Tired of being told they make too much money, doctors are going to juggle the books to make it seem they're earning less.
The American Medical Association is changing the way it calculates doctors' incomes, lumping the salaries of private practitioners with those of federal government doctors and young doctors in training, who make considerably less."Yeah, it's an accounting change," said Dr. Nancy W. Dickey, the AMA's secretary-treasurer. "But the press leaves out the footnotes. Therefore our only choice is to make a change so the numbers show the whole picture. Now the physician looks less like he's gouging America."
The latest calculations, based on 1992 data, show that the mean income of U.S. doctors in private practice is $177,400 per year. That varies from $111,800 for general practitioners to $253,300 for radiologists, the highest paid group.
In contrast, doctors in training earn only $22,000 to $30,000 per year. The AMA has not previously collected information on the incomes of government doctors, but they are known to earn much less than doctors in private practice.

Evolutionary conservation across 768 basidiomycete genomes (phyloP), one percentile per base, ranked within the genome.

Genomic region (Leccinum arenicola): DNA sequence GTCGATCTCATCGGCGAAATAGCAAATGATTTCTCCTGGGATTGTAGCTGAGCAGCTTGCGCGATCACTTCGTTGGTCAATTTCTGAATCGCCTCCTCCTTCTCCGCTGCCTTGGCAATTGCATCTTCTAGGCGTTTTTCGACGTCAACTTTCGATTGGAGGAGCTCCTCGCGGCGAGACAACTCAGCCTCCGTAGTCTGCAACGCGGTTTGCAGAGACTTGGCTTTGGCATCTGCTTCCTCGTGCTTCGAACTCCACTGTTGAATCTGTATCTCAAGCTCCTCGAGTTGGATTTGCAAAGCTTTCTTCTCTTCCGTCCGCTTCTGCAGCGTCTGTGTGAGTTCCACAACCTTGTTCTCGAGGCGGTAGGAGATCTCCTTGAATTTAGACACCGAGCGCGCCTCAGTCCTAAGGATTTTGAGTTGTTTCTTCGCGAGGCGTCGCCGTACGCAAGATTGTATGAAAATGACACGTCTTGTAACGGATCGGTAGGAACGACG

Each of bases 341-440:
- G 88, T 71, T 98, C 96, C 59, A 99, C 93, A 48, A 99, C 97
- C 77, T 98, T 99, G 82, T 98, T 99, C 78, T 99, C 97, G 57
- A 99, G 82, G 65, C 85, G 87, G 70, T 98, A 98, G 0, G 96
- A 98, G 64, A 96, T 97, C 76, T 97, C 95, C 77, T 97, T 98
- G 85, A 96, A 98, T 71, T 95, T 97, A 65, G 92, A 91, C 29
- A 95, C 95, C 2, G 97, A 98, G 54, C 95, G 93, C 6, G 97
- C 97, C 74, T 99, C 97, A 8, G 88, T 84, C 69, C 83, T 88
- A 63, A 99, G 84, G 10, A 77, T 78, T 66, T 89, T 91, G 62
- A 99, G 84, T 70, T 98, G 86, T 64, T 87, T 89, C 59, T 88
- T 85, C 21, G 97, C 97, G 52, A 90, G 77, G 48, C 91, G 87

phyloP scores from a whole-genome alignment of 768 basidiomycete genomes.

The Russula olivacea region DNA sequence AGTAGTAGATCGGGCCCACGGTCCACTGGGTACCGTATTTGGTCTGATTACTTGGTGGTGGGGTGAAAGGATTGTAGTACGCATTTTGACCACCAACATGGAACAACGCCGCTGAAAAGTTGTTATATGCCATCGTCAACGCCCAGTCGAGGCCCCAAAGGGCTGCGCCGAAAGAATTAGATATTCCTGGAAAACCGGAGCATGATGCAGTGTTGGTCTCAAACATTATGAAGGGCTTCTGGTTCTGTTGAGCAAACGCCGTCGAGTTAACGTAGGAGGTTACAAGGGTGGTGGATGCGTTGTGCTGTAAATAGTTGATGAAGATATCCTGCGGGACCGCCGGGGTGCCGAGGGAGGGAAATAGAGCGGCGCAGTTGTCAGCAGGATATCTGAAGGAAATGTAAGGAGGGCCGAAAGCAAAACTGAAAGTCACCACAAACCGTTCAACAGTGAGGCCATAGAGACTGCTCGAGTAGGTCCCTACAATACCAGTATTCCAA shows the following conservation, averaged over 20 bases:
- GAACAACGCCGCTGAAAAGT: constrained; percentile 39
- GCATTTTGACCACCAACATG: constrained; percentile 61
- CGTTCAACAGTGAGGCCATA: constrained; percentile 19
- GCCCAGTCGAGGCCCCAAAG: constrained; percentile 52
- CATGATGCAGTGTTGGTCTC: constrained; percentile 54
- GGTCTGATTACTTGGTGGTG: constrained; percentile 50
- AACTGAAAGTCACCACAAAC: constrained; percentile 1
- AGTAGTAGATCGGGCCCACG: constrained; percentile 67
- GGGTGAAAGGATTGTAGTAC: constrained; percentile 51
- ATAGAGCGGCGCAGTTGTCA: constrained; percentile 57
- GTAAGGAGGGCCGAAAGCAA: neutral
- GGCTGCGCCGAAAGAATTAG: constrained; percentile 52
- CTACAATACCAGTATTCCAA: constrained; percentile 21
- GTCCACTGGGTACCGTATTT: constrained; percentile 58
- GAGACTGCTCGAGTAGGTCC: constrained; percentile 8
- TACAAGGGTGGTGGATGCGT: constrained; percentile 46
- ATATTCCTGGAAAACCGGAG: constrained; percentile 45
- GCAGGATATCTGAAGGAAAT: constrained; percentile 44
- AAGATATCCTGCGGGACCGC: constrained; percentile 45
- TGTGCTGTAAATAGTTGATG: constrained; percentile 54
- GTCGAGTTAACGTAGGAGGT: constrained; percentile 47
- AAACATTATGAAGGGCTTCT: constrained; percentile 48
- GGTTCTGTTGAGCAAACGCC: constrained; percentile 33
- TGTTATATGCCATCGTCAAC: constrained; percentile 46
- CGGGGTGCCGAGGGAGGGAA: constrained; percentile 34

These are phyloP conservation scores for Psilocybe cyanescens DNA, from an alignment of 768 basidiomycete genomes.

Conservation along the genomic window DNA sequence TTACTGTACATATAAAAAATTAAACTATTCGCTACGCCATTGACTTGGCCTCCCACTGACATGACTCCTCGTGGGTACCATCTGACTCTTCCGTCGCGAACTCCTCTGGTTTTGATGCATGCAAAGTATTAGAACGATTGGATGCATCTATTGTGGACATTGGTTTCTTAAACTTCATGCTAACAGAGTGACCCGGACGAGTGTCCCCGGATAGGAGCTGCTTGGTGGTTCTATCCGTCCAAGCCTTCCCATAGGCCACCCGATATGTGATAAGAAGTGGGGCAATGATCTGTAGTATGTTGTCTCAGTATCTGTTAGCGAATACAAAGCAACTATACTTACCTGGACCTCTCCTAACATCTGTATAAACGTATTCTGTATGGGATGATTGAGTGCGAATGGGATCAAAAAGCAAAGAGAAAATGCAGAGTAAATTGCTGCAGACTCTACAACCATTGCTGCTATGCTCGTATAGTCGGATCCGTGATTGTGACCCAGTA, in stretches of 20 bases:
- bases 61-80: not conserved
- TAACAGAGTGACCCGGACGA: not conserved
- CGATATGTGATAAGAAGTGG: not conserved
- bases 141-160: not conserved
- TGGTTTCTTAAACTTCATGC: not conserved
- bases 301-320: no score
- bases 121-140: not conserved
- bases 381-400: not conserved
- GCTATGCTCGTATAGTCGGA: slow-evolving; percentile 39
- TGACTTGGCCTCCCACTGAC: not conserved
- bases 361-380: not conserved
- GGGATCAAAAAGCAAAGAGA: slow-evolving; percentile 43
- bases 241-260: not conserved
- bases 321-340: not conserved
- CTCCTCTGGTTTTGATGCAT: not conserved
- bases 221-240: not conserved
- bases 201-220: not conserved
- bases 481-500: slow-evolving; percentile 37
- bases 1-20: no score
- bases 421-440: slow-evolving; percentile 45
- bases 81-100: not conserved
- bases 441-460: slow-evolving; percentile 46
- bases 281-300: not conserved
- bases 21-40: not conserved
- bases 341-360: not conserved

The AMA adopted the accounting change at its annual meeting, which ended Thursday. The first reports reflecting the change are expected in two or three years.
"It's unabashed deception of the public or anyone else who would want to know what physicians make," said Dr. Sidney Wolfe, director of Public Citizen's Health Research Group in Washington, D.C. "It sounds like the kind of snake oil that the AMA is very fond of criticizing others for."
But Dickey argued that the current figures reflect only doctors' prime earning years. They fail to take account of the many years of training that doctors undergo and the long hours they work.
"I think the doctors were trying to say, `Let's give the whole picture,' " she said.
Doctors leave medical school with an average of $50,000 to $100,000 in debts, she said. They spend three to 10 years as residents in training, working 80 to 100 hours per week.
It is only then that their incomes can soar, she said. But even then, the doctors are working about 60 hours a week, she said.
Some doctors wanted to stop the AMA from issuing income reports altogether.